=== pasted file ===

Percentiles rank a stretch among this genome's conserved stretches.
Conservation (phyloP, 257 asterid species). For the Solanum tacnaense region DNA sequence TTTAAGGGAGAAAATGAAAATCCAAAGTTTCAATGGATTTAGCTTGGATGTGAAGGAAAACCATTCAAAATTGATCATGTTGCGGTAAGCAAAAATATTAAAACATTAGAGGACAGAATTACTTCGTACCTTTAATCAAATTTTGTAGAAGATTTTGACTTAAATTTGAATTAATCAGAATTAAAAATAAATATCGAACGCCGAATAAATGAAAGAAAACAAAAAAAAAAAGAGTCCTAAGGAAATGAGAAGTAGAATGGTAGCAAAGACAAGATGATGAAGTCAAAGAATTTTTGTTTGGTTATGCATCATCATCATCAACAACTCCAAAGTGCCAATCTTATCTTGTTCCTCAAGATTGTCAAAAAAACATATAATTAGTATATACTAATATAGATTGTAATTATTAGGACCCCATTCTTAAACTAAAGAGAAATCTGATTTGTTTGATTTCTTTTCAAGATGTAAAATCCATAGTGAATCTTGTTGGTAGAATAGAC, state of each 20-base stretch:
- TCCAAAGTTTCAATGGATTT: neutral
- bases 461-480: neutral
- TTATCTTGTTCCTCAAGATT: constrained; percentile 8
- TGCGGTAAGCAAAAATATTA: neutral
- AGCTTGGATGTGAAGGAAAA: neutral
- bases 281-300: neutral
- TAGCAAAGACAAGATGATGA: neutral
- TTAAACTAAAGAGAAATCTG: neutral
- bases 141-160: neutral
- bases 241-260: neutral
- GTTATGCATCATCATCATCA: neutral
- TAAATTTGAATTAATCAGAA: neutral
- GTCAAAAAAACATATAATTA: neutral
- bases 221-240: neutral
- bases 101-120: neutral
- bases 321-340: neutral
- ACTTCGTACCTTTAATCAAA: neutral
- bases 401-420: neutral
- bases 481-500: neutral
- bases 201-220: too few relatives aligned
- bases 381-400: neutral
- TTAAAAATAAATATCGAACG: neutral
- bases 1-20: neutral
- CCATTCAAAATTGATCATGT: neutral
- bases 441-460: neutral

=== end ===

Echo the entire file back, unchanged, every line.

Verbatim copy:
Percentiles rank a stretch among this genome's conserved stretches.
Conservation (phyloP, 257 asterid species). For the Solanum tacnaense region DNA sequence TTTAAGGGAGAAAATGAAAATCCAAAGTTTCAATGGATTTAGCTTGGATGTGAAGGAAAACCATTCAAAATTGATCATGTTGCGGTAAGCAAAAATATTAAAACATTAGAGGACAGAATTACTTCGTACCTTTAATCAAATTTTGTAGAAGATTTTGACTTAAATTTGAATTAATCAGAATTAAAAATAAATATCGAACGCCGAATAAATGAAAGAAAACAAAAAAAAAAAGAGTCCTAAGGAAATGAGAAGTAGAATGGTAGCAAAGACAAGATGATGAAGTCAAAGAATTTTTGTTTGGTTATGCATCATCATCATCAACAACTCCAAAGTGCCAATCTTATCTTGTTCCTCAAGATTGTCAAAAAAACATATAATTAGTATATACTAATATAGATTGTAATTATTAGGACCCCATTCTTAAACTAAAGAGAAATCTGATTTGTTTGATTTCTTTTCAAGATGTAAAATCCATAGTGAATCTTGTTGGTAGAATAGAC, state of each 20-base stretch:
- TCCAAAGTTTCAATGGATTT: neutral
- bases 461-480: neutral
- TTATCTTGTTCCTCAAGATT: constrained; percentile 8
- TGCGGTAAGCAAAAATATTA: neutral
- AGCTTGGATGTGAAGGAAAA: neutral
- bases 281-300: neutral
- TAGCAAAGACAAGATGATGA: neutral
- TTAAACTAAAGAGAAATCTG: neutral
- bases 141-160: neutral
- bases 241-260: neutral
- GTTATGCATCATCATCATCA: neutral
- TAAATTTGAATTAATCAGAA: neutral
- GTCAAAAAAACATATAATTA: neutral
- bases 221-240: neutral
- bases 101-120: neutral
- bases 321-340: neutral
- ACTTCGTACCTTTAATCAAA: neutral
- bases 401-420: neutral
- bases 481-500: neutral
- bases 201-220: too few relatives aligned
- bases 381-400: neutral
- TTAAAAATAAATATCGAACG: neutral
- bases 1-20: neutral
- CCATTCAAAATTGATCATGT: neutral
- bases 441-460: neutral